Submitted to: Book Chapter
Publication Type: Book / Chapter
Publication Acceptance Date: August 1, 2013
Publication Date: May 15, 2014
Citation: Uchimiya, M. 2014. Changes in nutrient content and availability during the slow pyrolysis of animal wastes. In He, Z. and Zhang, H., editors. Applied Manure and Nutrient Chemistry for Sustainable Agriculture and Environment. Berlin: Springer. p. 53-68. Interpretive Summary: Basic information is necessary to understand how high-temperature processing of manures will change the chemical forms of nutrients, especially phosphorus. Different forms of phosphorus will have (1) different availability to food crops and (2) water-solubility and the risk of environmental pollution. This book chapter will summarize the state of the art in the characterization of phosphorus forms in manure and its high-temperature conversion value-added product: biochar. Literature survey indicated an intricate association of biochar and phosphorus in a complex but predictable manner that can be beneficial for controlled release of phosphorus originating from manure biochars.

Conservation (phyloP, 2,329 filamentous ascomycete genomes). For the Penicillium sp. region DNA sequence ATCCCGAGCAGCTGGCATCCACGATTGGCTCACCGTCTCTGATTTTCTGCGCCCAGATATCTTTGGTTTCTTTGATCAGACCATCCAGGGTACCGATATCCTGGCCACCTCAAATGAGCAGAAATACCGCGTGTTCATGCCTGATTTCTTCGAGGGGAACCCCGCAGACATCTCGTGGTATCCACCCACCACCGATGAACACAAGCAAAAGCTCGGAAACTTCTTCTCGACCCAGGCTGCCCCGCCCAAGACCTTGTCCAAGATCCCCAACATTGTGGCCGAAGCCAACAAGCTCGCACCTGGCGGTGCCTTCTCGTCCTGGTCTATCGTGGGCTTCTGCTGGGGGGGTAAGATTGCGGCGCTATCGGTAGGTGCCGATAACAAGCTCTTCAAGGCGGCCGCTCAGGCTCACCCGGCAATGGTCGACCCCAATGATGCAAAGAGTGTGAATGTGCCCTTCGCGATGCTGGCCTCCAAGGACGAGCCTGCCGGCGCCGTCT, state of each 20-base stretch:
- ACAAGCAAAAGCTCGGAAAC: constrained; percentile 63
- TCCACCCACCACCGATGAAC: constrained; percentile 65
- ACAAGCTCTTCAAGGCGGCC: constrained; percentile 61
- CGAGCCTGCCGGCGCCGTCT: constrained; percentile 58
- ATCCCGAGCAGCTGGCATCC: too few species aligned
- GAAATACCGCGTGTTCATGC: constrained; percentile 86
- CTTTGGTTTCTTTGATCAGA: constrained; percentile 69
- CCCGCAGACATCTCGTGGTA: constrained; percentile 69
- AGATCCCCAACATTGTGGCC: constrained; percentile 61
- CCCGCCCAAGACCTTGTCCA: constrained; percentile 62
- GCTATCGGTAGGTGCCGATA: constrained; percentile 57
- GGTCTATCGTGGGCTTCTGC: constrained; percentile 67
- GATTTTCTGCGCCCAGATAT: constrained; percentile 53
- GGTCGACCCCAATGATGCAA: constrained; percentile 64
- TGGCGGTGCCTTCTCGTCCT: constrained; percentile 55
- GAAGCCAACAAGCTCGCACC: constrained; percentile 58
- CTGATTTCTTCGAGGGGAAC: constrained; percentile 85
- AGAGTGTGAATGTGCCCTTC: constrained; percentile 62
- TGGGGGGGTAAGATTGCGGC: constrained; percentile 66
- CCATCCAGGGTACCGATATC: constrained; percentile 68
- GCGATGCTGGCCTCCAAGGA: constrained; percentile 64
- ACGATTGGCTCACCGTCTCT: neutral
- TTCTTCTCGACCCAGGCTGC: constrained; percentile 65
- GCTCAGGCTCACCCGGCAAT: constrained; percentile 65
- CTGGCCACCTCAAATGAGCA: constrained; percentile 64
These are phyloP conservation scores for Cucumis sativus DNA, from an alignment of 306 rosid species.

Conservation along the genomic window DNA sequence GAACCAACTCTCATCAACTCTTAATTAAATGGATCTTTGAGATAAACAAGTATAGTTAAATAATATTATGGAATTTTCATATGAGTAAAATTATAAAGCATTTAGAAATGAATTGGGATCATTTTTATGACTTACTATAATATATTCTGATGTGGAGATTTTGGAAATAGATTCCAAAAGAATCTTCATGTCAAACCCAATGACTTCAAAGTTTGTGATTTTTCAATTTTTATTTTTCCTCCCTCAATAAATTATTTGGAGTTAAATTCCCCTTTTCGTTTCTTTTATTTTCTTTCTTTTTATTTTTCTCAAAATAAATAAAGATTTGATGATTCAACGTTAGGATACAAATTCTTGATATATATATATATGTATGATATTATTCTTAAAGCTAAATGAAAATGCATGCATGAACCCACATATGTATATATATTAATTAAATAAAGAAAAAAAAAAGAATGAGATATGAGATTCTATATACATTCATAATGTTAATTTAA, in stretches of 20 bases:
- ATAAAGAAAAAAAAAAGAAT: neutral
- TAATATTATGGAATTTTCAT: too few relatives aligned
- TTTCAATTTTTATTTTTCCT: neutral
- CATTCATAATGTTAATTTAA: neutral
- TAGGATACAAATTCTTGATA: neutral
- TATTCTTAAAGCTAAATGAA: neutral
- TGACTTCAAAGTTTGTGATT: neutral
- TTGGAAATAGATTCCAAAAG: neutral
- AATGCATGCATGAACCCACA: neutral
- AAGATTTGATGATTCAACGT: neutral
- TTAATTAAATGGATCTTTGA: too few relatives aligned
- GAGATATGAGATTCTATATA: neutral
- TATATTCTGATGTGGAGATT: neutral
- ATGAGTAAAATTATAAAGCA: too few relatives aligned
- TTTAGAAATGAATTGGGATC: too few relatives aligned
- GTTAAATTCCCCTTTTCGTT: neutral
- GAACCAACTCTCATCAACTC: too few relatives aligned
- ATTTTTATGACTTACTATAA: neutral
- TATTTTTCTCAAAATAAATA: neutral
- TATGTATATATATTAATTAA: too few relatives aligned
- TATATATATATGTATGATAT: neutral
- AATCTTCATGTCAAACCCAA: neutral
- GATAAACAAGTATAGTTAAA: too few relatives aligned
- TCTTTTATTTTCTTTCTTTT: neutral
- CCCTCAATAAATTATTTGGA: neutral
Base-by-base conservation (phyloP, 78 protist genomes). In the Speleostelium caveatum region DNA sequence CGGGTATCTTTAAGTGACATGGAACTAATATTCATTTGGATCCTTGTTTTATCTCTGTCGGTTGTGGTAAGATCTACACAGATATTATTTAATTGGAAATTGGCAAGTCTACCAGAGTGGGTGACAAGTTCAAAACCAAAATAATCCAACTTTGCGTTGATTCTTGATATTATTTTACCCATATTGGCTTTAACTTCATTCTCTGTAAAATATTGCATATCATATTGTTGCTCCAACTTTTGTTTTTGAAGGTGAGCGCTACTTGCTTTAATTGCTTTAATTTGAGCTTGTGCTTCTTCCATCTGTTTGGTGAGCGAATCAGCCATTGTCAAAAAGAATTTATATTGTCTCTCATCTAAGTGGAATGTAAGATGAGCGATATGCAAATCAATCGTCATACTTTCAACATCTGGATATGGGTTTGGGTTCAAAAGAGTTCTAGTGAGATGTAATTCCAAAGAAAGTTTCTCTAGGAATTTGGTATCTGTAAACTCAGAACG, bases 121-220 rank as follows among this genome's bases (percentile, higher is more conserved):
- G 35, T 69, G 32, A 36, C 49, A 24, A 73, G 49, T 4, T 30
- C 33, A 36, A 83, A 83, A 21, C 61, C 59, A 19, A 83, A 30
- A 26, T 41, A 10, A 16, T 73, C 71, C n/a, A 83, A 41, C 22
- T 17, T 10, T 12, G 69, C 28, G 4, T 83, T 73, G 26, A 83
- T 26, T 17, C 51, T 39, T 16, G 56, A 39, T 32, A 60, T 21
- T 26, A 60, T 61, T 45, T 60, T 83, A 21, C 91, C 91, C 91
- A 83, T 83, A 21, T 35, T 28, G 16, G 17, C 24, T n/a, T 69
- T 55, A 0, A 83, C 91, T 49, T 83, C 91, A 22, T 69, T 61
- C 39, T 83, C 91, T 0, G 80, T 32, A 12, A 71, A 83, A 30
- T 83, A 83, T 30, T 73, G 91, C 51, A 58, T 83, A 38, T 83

Technical Abstract: Although a large number of reports are available on the total and soluble PKN (and other nutrient elements) content of manure biochars, information is lacking to understand the changes in chemical speciation of different elements during pyrolysis. Manure is intrinsically heterogeneous, and is composed of feces, urine, bedding materials, waste feed (and their degradation products formed during storage) and in some cases soils. Molecular level understandings in thermochemical transformation pathways are necessary to predict the utility of manure biochars as a sterile, renewable, organic fertilizer for different soil types. This critical review will utilize spectroscopic (XRD, XANES, HRTEM) characterization of manure biochars from slow pyrolysis and gasification as well as manure ash to understand the phosphorus speciation. Inorganic (ash) component is enriched with P and K, and can comprise over 50 wt% (on a dry weight basis) of manure biochar. “Ash” is a complex mixture of amorphous, semi-crystalline, and crystalline inorganic phases as well as organic (char) components. These ash components may be originally present in the manure feedstock or thermochemically produced (e.g., apatite). Organic carbon fraction of biochar likely stabilizes ash by various organo-mineral interactions, e.g., by serving as a template for the formation of nano-crystals during pyrolysis. Depending on the thermochemical conversion procedure, stable minerals like hydroxyapatite and whitlockite may form. Much like phosphate rock, acidulation and other pretreatments such as blending with more soluble fertilizer and compost may be necessary to fully utilize less soluble P of manure biochars under alkaline conditions.